evaluates a variable, \lstinline'Expr (Evar id) ty'. A variable is an example
of a class of expressions called \emph{lvalues}, which are roughly those
expressions which can be assigned to. Thus we use a general rule for lvalues,
\label{page:evalvar}
\begin{quote}
\begin{lstlisting}
ninductive eval_expr (ge:genv) (e:env) (m:mem) : expr $\rightarrow$ val $\rightarrow$ trace $\rightarrow$ Prop :=
...
| eval_Elvalue: $\forall$a,ty,psp,loc,ofs,v,tr.
eval_lvalue ge e m (Expr a ty) psp loc ofs tr $\rightarrow$
load_value_of_type ty m psp loc ofs = Some ? v $\rightarrow$
eval_expr ge e m (Expr a ty) v tr
\end{lstlisting}
\end{quote}
where the auxiliary relation \lstinline'eval_lvalue' yields the location of
the value, \lstinline'psp,loc,ofs', consisting of memory space, memory block,
and offset into the block, respectively. The expression can thus evaluate to
the value \lstinline'v' if \lstinline'v' can be loaded from that location.
One corresponding part of the \lstinline'eval_lvalue' definition is
\begin{quote}
\begin{lstlisting}
...
with eval_lvalue (*(ge:genv) (e:env) (m:mem)*) :
expr $\rightarrow$ memory_space $\rightarrow$ block $\rightarrow$ int $\rightarrow$ trace $\rightarrow$ Prop ≝
| eval_Evar_local: $\forall$id,l,ty.
get ??? id e = Some ? l $\rightarrow$
eval_lvalue ge e m (Expr (Evar id) ty) Any l zero E0
...
\end{lstlisting}
\end{quote}
simply looks up the variable in the local environment. The offset is
zero because all variables are given their own memory block to prevent
the use of stray pointers. A similar rule handles global variables,
with an extra check to ensure that no local variable has the same
name. Note that the two relations are defined using mutual recursion
because \lstinline'eval_lvalue' uses \lstinline'eval_expr' for the
evaluation of the pointer expression in the dereferencing rule.
Casts also have an auxiliary relation to specify the allowed changes, and
operations on values (including the changes in representation performed by
casting) are given as functions.
The only new expression in our semantics is the cost label which wraps
around another expression. It does not change the result, but merely
augments the trace with the given label to identify the branches taken
in conditional expressions so that accurate cost information can be
attached to the program:
\begin{quote}
\begin{lstlisting}
| eval_Ecost: $\forall$a,ty,v,l,tr.
eval_expr ge e m a v tr $\rightarrow$
eval_expr ge e m (Expr (Ecost l a) ty) v (tr++Echarge l)
\end{lstlisting}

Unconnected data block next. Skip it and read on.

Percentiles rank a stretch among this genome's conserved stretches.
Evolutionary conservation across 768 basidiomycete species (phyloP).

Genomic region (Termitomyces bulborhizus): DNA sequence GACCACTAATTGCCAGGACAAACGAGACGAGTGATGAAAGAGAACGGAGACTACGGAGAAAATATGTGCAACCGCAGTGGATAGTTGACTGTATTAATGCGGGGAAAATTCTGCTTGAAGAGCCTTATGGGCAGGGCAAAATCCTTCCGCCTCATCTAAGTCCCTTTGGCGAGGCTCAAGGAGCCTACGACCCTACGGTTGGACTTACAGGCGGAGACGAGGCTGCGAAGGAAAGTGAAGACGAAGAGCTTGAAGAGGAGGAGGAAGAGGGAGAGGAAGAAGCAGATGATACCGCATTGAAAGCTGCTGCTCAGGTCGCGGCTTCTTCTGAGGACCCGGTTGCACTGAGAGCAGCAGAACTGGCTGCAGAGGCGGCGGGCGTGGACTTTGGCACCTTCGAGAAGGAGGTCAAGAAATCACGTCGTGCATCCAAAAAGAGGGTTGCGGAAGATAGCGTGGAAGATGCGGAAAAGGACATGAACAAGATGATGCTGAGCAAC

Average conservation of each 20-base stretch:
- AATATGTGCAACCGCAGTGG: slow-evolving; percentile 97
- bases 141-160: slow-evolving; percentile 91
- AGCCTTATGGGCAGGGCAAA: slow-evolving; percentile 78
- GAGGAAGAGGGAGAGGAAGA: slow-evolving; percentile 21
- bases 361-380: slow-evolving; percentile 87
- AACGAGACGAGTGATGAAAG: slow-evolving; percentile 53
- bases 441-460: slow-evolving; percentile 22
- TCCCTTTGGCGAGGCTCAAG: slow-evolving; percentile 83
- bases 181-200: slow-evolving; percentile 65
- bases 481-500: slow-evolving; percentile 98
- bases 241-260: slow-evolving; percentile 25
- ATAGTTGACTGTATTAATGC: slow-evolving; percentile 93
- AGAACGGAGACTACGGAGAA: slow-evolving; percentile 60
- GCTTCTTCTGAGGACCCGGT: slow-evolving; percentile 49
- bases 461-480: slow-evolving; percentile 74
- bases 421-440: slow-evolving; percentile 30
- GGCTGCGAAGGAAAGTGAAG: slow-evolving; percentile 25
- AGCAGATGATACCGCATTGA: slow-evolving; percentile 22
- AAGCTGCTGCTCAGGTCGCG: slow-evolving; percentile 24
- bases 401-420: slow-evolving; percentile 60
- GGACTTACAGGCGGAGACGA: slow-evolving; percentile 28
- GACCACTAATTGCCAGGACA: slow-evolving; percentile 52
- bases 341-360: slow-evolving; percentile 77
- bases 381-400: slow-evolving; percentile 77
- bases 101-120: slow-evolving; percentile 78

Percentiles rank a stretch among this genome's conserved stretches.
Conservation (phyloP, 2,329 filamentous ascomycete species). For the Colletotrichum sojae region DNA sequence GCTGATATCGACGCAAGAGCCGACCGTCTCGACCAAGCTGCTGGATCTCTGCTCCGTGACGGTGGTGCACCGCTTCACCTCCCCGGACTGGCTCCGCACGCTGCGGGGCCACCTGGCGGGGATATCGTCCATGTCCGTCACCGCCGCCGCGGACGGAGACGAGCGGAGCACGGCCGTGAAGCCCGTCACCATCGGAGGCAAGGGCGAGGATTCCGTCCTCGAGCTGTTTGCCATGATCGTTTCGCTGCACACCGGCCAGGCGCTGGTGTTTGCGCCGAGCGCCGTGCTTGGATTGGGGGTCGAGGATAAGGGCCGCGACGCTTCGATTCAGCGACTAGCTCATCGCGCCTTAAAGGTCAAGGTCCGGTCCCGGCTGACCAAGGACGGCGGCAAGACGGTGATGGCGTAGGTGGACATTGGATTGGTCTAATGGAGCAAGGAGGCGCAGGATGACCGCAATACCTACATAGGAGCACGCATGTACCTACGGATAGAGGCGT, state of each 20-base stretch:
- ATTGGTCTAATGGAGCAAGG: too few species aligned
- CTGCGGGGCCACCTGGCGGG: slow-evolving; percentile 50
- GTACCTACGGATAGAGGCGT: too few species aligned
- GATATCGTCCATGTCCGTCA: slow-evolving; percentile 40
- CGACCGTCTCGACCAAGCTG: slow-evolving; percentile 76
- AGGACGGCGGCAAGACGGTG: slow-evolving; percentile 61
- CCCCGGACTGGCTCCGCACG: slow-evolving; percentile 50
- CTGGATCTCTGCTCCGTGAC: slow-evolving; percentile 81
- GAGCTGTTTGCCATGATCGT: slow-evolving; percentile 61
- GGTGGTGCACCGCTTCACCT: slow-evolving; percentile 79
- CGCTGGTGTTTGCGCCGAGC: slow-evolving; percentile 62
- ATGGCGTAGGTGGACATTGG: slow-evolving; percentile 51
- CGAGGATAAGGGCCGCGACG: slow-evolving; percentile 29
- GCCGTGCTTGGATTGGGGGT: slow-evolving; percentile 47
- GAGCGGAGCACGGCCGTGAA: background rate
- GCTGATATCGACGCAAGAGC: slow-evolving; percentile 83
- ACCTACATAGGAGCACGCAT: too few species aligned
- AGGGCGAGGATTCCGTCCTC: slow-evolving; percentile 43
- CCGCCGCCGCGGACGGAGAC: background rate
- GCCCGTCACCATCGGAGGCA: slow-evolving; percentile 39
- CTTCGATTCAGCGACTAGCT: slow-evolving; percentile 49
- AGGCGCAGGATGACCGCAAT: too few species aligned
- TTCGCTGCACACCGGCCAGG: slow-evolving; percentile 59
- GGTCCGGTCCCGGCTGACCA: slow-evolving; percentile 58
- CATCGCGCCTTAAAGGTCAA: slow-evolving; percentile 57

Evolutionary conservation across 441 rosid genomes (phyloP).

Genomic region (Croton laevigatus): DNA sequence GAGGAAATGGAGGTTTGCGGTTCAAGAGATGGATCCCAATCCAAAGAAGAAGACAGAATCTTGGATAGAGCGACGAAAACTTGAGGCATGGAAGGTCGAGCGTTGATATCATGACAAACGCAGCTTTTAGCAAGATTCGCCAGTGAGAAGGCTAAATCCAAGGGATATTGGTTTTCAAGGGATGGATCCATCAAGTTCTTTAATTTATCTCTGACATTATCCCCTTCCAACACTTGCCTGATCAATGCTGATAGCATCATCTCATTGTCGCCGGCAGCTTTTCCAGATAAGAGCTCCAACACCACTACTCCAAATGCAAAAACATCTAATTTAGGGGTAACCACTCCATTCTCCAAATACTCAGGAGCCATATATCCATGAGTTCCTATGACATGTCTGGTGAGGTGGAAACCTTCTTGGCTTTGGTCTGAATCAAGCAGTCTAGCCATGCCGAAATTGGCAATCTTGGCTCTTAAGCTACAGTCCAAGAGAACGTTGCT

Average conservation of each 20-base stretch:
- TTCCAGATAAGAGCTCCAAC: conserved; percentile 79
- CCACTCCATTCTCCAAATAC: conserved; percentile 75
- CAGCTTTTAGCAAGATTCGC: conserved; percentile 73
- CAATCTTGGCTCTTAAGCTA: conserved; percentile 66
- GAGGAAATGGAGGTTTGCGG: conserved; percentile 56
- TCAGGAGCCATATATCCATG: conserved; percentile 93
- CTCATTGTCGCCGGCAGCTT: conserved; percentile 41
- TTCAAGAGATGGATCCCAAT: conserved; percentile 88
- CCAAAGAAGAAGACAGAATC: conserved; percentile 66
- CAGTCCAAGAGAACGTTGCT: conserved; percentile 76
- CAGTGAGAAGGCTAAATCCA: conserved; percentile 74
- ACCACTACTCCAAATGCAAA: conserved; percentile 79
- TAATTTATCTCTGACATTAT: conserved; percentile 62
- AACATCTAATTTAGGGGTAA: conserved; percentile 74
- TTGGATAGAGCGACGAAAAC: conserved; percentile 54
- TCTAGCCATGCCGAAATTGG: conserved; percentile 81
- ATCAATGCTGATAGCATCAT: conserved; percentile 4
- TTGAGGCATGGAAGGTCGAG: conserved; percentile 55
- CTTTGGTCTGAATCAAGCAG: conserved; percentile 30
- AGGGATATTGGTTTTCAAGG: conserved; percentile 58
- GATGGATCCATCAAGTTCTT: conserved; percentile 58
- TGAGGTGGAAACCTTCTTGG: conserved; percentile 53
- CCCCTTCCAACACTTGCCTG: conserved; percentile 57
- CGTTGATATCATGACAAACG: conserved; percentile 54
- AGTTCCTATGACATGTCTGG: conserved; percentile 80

\end{quote}
As the expressions are side-effect free, all of the changes to the state are
performed by statements. The state itself is represented by records of the
form
\begin{quote}
\begin{lstlisting}
ninductive state: Type :=
| State:
$\forall$f: function.
$\forall$s: statement.
$\forall$k: cont.
$\forall$e: env.
$\forall$m: mem. state
| Callstate:
$\forall$fd: fundef.
$\forall$args: list val.
$\forall$k: cont.
$\forall$m: mem. state
| Returnstate:
$\forall$res: val.
$\forall$k: cont.
$\forall$m: mem. state.
\end{lstlisting}
\end{quote}
During normal execution the state contains the currently executing
function's definition (used to find \lstinline'goto' labels and also
to check whether the function is expected to return a value), the
statement to be executed next, a continuation value to be executed
afterwards (where successor statements and details of function calls
and loops are stored), the local environment mapping variables to
memory locations\footnote{In the semantics all variables are
allocated, although the compiler may subsequently allocate them to
registers where possible.} and the current memory state. The
function call and return states appear to store less information
because the details of the caller are contained in the continuation.
An example of the statement execution rules is the assignment rule
(corresponding to the C syntax \lstinline'a1 = a2'),
\label{page:Sassign}
\begin{quote}
\begin{lstlisting}
ninductive step (ge:genv) : state $\rightarrow$ trace $\rightarrow$ state $\rightarrow$ Prop ≝
| step_assign: $\forall$f,a1,a2,k,e,m,psp,loc,ofs,v2,m',tr1,tr2.
eval_lvalue ge e m a1 psp loc ofs tr1 $\rightarrow$
eval_expr ge e m a2 v2 tr2 $\rightarrow$
store_value_of_type (typeof a1) m psp loc ofs v2 = Some ? m' $\rightarrow$
step ge (State f (Sassign a1 a2) k e m)
(tr1++tr2) (State f Sskip k e m')
...
\end{lstlisting}
\end{quote}
which can be read as:
\begin{itemize}
\item if \lstinline'a1' can evaluate to the location \lstinline'psp,loc,ofs',
\item \lstinline'a2' can evaluate to a value \lstinline'v2', and
\item storing \lstinline'v2' at location \lstinline'psp,loc,ofs' succeeds,
yielding the new memory state \lstinline-m'-, then
\item the program can step from the state about to execute
\lstinline'Sassign a1 a2' to a state with the updated memory \lstinline-m'-
about to execute the no-op \lstinline'Sskip'.
\end{itemize}
This rule would be followed by one of the rules to which replaces the
\lstinline'Sskip' statement with the `real' next statement constructed
from the continuation \lstinline'k'. Note that the only true
side-effect here is the change in memory --- the local environment is
initialised once and for all on function entry, and the only events
appearing in the trace are cost labels used purely for accounting. At
present this imposes an ordering due to the cost labels. Should this
prove too restrictive we may change it to produce a set of labels
encountered.
The \clight{} language provides input and output effects through `external'
functions and the step rule
\begin{quote}
\begin{lstlisting}
| step_external_function: $\forall$id,targs,tres,vargs,k,m,vres,t.
event_match (external_function id targs tres) vargs t vres $\rightarrow$
step ge (Callstate (External id targs tres) vargs k m)
t (Returnstate vres k m)
\end{lstlisting}
\end{quote}